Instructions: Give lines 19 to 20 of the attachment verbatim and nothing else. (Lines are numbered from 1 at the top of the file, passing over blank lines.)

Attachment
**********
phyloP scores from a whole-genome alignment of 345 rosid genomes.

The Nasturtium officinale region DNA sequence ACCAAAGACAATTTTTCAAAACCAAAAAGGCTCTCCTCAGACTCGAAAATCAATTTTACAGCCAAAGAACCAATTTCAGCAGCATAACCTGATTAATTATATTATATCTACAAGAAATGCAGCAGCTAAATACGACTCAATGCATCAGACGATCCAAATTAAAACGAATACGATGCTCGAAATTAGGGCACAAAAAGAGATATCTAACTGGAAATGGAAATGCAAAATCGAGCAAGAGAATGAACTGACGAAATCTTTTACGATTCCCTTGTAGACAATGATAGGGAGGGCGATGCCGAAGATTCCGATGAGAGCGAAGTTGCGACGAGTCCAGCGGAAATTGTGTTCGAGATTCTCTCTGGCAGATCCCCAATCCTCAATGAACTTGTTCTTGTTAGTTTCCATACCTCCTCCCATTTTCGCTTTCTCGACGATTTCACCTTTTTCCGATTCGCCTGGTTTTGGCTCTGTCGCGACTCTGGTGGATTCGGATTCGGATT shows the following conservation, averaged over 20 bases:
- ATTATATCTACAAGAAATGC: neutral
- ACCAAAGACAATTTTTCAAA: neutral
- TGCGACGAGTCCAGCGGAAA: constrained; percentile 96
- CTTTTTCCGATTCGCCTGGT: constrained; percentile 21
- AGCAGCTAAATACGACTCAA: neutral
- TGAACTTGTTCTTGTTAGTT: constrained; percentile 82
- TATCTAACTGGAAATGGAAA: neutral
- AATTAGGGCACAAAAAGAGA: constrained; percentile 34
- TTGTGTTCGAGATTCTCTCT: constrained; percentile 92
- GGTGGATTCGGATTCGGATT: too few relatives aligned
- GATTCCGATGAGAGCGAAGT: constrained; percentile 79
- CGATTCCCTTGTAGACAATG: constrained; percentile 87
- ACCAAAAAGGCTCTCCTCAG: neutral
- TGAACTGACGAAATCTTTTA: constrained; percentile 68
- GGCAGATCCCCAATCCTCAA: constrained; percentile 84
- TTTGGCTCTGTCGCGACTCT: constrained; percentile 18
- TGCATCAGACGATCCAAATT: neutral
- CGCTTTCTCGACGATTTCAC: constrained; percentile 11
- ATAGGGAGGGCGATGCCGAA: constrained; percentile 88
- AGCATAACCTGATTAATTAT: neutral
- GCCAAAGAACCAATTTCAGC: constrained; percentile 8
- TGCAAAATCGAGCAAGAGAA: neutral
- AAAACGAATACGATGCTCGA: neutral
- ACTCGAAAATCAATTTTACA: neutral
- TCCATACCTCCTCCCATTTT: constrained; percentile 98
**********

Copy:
- TGCATCAGACGATCCAAATT: neutral
- CGCTTTCTCGACGATTTCAC: constrained; percentile 11